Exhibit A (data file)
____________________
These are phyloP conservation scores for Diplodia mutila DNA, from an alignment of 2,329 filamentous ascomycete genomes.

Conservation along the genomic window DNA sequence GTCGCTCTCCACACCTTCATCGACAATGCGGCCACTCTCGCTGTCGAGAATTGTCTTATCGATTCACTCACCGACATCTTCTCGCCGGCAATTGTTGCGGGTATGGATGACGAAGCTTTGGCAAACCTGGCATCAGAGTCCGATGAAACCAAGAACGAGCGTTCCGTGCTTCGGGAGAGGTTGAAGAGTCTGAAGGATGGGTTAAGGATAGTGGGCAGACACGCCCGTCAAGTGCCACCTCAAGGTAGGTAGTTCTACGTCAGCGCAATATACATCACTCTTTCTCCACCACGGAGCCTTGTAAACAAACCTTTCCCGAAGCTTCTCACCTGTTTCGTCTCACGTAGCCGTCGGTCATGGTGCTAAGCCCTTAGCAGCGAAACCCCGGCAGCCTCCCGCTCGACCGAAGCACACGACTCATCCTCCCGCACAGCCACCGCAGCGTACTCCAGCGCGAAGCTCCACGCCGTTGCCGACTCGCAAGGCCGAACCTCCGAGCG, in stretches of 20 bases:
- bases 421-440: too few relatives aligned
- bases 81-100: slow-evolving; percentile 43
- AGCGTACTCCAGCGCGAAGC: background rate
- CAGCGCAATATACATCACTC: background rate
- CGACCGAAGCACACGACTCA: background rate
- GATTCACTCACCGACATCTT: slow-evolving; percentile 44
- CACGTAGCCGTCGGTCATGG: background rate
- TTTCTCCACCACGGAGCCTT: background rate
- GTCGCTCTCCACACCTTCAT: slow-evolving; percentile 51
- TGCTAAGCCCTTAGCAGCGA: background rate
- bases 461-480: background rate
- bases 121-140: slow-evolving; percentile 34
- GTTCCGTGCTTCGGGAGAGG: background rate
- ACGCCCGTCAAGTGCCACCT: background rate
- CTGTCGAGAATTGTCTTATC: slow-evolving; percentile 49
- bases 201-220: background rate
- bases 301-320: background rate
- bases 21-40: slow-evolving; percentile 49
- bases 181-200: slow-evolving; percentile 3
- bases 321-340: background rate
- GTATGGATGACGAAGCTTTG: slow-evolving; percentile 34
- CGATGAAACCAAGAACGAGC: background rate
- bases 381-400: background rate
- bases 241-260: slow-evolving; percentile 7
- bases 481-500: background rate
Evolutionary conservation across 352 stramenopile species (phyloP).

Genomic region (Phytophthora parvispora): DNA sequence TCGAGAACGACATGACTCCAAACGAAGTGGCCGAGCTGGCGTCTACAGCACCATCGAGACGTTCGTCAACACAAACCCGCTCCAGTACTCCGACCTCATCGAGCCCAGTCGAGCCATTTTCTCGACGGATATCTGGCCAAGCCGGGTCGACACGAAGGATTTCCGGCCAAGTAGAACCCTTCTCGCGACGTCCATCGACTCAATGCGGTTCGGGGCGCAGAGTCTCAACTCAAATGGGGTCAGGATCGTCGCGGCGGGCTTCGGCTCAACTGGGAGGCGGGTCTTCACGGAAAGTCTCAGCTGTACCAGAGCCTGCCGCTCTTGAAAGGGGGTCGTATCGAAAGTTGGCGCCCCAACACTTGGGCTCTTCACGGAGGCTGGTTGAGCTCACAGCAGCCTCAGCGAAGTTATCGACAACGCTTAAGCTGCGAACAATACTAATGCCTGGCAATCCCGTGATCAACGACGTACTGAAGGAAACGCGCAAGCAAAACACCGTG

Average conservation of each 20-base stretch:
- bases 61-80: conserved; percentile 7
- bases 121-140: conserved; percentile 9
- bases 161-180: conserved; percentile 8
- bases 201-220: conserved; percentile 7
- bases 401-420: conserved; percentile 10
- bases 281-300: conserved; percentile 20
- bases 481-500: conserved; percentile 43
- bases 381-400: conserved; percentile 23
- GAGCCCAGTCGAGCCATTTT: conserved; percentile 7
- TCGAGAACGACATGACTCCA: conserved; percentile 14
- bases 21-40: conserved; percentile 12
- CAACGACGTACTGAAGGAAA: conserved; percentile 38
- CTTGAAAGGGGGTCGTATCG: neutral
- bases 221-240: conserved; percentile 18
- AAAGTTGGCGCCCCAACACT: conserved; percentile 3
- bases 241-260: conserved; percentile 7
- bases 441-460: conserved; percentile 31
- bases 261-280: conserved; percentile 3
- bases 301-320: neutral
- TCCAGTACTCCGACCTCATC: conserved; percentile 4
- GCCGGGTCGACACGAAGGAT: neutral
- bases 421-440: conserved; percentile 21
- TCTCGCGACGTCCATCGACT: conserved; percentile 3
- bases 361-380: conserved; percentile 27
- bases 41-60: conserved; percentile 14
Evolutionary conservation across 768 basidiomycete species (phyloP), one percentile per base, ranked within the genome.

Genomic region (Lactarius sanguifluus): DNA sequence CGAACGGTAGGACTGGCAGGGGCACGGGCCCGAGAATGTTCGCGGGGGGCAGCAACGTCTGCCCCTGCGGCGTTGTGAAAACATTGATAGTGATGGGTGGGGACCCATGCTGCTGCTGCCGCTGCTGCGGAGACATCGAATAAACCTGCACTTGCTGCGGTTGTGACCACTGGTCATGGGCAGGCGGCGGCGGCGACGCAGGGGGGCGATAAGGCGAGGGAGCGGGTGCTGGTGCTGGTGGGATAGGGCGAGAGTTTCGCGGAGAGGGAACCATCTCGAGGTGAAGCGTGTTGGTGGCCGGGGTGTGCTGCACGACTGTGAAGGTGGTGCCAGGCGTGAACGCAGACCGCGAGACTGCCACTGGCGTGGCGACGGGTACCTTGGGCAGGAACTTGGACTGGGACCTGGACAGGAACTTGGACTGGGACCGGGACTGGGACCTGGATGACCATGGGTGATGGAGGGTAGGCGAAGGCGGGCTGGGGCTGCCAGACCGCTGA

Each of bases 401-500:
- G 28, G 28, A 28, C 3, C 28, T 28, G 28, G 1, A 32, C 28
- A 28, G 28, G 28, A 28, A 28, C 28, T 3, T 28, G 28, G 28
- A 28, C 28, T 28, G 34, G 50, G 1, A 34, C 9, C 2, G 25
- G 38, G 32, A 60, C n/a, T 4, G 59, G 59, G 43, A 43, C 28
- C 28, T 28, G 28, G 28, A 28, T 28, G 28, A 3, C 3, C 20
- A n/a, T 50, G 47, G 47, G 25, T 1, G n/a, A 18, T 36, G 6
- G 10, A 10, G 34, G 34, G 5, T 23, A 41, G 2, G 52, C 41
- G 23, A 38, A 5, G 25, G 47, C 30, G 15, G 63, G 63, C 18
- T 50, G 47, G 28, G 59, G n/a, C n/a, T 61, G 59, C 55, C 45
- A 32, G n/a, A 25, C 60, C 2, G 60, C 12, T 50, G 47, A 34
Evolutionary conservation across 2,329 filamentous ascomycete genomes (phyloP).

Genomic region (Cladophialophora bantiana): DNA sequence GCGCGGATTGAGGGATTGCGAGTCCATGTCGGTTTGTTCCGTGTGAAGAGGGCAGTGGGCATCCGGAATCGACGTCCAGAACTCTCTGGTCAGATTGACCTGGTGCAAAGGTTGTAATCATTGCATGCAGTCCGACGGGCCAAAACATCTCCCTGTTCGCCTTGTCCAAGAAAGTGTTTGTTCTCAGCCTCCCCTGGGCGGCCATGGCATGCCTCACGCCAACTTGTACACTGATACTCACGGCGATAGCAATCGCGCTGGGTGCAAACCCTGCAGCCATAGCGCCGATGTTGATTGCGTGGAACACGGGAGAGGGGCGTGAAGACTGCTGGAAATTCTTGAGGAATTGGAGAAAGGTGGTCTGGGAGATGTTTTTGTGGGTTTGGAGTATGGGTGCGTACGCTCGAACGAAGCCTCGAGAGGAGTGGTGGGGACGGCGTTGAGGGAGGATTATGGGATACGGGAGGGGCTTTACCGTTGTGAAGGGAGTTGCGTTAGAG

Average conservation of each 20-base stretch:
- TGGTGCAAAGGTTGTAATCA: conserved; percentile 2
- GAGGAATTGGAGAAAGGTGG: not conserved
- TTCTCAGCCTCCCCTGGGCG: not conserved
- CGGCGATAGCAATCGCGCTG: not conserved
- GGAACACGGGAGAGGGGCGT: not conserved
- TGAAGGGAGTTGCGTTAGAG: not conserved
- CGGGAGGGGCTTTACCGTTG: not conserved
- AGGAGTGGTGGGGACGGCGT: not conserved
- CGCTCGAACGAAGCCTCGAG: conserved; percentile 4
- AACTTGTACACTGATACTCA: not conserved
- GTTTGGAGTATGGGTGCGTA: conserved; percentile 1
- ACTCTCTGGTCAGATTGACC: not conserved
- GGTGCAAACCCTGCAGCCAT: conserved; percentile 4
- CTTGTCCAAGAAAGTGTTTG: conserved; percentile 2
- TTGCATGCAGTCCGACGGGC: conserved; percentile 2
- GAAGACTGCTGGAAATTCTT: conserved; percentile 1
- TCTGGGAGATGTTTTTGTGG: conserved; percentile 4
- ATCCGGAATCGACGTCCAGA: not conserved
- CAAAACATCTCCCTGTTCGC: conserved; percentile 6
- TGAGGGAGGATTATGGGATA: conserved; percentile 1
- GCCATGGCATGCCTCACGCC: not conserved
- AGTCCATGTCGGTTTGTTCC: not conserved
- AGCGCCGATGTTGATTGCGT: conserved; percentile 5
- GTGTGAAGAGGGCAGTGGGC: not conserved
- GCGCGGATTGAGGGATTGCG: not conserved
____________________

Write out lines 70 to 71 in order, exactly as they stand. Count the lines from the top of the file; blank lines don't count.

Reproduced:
Genomic region (Cladophialophora bantiana): DNA sequence GCGCGGATTGAGGGATTGCGAGTCCATGTCGGTTTGTTCCGTGTGAAGAGGGCAGTGGGCATCCGGAATCGACGTCCAGAACTCTCTGGTCAGATTGACCTGGTGCAAAGGTTGTAATCATTGCATGCAGTCCGACGGGCCAAAACATCTCCCTGTTCGCCTTGTCCAAGAAAGTGTTTGTTCTCAGCCTCCCCTGGGCGGCCATGGCATGCCTCACGCCAACTTGTACACTGATACTCACGGCGATAGCAATCGCGCTGGGTGCAAACCCTGCAGCCATAGCGCCGATGTTGATTGCGTGGAACACGGGAGAGGGGCGTGAAGACTGCTGGAAATTCTTGAGGAATTGGAGAAAGGTGGTCTGGGAGATGTTTTTGTGGGTTTGGAGTATGGGTGCGTACGCTCGAACGAAGCCTCGAGAGGAGTGGTGGGGACGGCGTTGAGGGAGGATTATGGGATACGGGAGGGGCTTTACCGTTGTGAAGGGAGTTGCGTTAGAG

Average conservation of each 20-base stretch: